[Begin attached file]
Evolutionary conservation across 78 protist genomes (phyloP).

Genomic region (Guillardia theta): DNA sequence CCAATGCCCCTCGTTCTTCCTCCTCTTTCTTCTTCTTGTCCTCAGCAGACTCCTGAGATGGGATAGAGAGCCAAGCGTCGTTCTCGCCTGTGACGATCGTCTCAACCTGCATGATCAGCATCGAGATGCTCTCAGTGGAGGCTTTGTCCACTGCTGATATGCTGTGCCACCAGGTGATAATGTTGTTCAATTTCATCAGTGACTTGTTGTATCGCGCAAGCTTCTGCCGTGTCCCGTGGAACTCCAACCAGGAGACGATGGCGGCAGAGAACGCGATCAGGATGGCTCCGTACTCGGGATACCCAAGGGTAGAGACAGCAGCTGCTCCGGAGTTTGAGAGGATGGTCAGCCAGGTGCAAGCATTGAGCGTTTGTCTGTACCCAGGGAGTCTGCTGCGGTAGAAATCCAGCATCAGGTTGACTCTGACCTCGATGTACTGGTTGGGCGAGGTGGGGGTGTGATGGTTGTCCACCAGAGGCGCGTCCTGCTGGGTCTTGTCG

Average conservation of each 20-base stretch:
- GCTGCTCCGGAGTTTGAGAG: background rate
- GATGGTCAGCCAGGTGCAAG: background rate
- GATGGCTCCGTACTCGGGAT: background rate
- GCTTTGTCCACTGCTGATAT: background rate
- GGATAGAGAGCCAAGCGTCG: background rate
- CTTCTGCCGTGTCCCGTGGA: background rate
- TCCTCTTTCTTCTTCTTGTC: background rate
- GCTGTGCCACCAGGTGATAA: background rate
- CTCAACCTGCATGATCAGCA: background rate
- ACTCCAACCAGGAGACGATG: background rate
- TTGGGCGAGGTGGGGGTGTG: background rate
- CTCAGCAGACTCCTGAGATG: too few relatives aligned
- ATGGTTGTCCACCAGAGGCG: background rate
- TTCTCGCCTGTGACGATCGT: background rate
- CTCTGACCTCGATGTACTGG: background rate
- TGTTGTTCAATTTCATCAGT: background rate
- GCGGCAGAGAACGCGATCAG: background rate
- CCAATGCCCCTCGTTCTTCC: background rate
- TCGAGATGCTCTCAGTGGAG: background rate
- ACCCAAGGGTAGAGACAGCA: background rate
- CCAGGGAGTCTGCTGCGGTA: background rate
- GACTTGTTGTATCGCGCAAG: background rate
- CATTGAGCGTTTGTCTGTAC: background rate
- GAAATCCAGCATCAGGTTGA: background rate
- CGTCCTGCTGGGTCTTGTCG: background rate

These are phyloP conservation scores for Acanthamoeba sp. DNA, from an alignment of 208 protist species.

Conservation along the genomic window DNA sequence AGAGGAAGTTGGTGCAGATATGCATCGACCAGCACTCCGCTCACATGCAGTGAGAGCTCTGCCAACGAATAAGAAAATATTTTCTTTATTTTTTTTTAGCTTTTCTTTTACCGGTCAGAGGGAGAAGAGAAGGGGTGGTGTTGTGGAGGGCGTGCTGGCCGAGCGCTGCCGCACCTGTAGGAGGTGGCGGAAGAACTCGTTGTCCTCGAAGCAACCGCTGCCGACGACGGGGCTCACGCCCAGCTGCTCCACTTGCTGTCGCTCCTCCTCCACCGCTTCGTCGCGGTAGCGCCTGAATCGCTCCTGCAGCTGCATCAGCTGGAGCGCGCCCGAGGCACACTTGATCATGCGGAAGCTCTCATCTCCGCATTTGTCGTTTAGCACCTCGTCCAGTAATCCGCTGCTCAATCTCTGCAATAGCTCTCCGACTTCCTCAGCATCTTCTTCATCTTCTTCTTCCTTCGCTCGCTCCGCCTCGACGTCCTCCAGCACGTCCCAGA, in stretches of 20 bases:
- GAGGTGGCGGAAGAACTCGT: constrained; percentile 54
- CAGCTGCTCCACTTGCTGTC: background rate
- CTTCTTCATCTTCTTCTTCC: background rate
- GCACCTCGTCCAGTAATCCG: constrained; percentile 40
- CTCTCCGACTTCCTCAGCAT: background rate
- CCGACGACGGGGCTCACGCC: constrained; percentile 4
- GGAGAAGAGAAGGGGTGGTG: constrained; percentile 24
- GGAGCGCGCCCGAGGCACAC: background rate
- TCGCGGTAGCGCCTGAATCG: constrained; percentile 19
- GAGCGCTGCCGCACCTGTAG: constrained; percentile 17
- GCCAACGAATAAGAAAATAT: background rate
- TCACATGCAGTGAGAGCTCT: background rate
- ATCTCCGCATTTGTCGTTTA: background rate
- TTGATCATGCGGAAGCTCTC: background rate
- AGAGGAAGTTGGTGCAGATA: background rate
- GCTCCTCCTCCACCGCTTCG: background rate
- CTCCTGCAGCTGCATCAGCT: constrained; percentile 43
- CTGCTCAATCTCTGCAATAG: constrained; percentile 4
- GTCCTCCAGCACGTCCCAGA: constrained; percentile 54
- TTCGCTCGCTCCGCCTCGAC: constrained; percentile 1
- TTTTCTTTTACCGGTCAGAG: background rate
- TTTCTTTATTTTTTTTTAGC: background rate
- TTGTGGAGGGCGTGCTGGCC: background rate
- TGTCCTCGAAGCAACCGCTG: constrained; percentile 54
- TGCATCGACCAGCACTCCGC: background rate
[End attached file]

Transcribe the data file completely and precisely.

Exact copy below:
Evolutionary conservation across 78 protist genomes (phyloP).

Genomic region (Guillardia theta): DNA sequence CCAATGCCCCTCGTTCTTCCTCCTCTTTCTTCTTCTTGTCCTCAGCAGACTCCTGAGATGGGATAGAGAGCCAAGCGTCGTTCTCGCCTGTGACGATCGTCTCAACCTGCATGATCAGCATCGAGATGCTCTCAGTGGAGGCTTTGTCCACTGCTGATATGCTGTGCCACCAGGTGATAATGTTGTTCAATTTCATCAGTGACTTGTTGTATCGCGCAAGCTTCTGCCGTGTCCCGTGGAACTCCAACCAGGAGACGATGGCGGCAGAGAACGCGATCAGGATGGCTCCGTACTCGGGATACCCAAGGGTAGAGACAGCAGCTGCTCCGGAGTTTGAGAGGATGGTCAGCCAGGTGCAAGCATTGAGCGTTTGTCTGTACCCAGGGAGTCTGCTGCGGTAGAAATCCAGCATCAGGTTGACTCTGACCTCGATGTACTGGTTGGGCGAGGTGGGGGTGTGATGGTTGTCCACCAGAGGCGCGTCCTGCTGGGTCTTGTCG

Average conservation of each 20-base stretch:
- GCTGCTCCGGAGTTTGAGAG: background rate
- GATGGTCAGCCAGGTGCAAG: background rate
- GATGGCTCCGTACTCGGGAT: background rate
- GCTTTGTCCACTGCTGATAT: background rate
- GGATAGAGAGCCAAGCGTCG: background rate
- CTTCTGCCGTGTCCCGTGGA: background rate
- TCCTCTTTCTTCTTCTTGTC: background rate
- GCTGTGCCACCAGGTGATAA: background rate
- CTCAACCTGCATGATCAGCA: background rate
- ACTCCAACCAGGAGACGATG: background rate
- TTGGGCGAGGTGGGGGTGTG: background rate
- CTCAGCAGACTCCTGAGATG: too few relatives aligned
- ATGGTTGTCCACCAGAGGCG: background rate
- TTCTCGCCTGTGACGATCGT: background rate
- CTCTGACCTCGATGTACTGG: background rate
- TGTTGTTCAATTTCATCAGT: background rate
- GCGGCAGAGAACGCGATCAG: background rate
- CCAATGCCCCTCGTTCTTCC: background rate
- TCGAGATGCTCTCAGTGGAG: background rate
- ACCCAAGGGTAGAGACAGCA: background rate
- CCAGGGAGTCTGCTGCGGTA: background rate
- GACTTGTTGTATCGCGCAAG: background rate
- CATTGAGCGTTTGTCTGTAC: background rate
- GAAATCCAGCATCAGGTTGA: background rate
- CGTCCTGCTGGGTCTTGTCG: background rate

These are phyloP conservation scores for Acanthamoeba sp. DNA, from an alignment of 208 protist species.

Conservation along the genomic window DNA sequence AGAGGAAGTTGGTGCAGATATGCATCGACCAGCACTCCGCTCACATGCAGTGAGAGCTCTGCCAACGAATAAGAAAATATTTTCTTTATTTTTTTTTAGCTTTTCTTTTACCGGTCAGAGGGAGAAGAGAAGGGGTGGTGTTGTGGAGGGCGTGCTGGCCGAGCGCTGCCGCACCTGTAGGAGGTGGCGGAAGAACTCGTTGTCCTCGAAGCAACCGCTGCCGACGACGGGGCTCACGCCCAGCTGCTCCACTTGCTGTCGCTCCTCCTCCACCGCTTCGTCGCGGTAGCGCCTGAATCGCTCCTGCAGCTGCATCAGCTGGAGCGCGCCCGAGGCACACTTGATCATGCGGAAGCTCTCATCTCCGCATTTGTCGTTTAGCACCTCGTCCAGTAATCCGCTGCTCAATCTCTGCAATAGCTCTCCGACTTCCTCAGCATCTTCTTCATCTTCTTCTTCCTTCGCTCGCTCCGCCTCGACGTCCTCCAGCACGTCCCAGA, in stretches of 20 bases:
- GAGGTGGCGGAAGAACTCGT: constrained; percentile 54
- CAGCTGCTCCACTTGCTGTC: background rate
- CTTCTTCATCTTCTTCTTCC: background rate
- GCACCTCGTCCAGTAATCCG: constrained; percentile 40
- CTCTCCGACTTCCTCAGCAT: background rate
- CCGACGACGGGGCTCACGCC: constrained; percentile 4
- GGAGAAGAGAAGGGGTGGTG: constrained; percentile 24
- GGAGCGCGCCCGAGGCACAC: background rate
- TCGCGGTAGCGCCTGAATCG: constrained; percentile 19
- GAGCGCTGCCGCACCTGTAG: constrained; percentile 17
- GCCAACGAATAAGAAAATAT: background rate
- TCACATGCAGTGAGAGCTCT: background rate
- ATCTCCGCATTTGTCGTTTA: background rate
- TTGATCATGCGGAAGCTCTC: background rate
- AGAGGAAGTTGGTGCAGATA: background rate
- GCTCCTCCTCCACCGCTTCG: background rate
- CTCCTGCAGCTGCATCAGCT: constrained; percentile 43
- CTGCTCAATCTCTGCAATAG: constrained; percentile 4
- GTCCTCCAGCACGTCCCAGA: constrained; percentile 54
- TTCGCTCGCTCCGCCTCGAC: constrained; percentile 1
- TTTTCTTTTACCGGTCAGAG: background rate
- TTTCTTTATTTTTTTTTAGC: background rate
- TTGTGGAGGGCGTGCTGGCC: background rate
- TGTCCTCGAAGCAACCGCTG: constrained; percentile 54
- TGCATCGACCAGCACTCCGC: background rate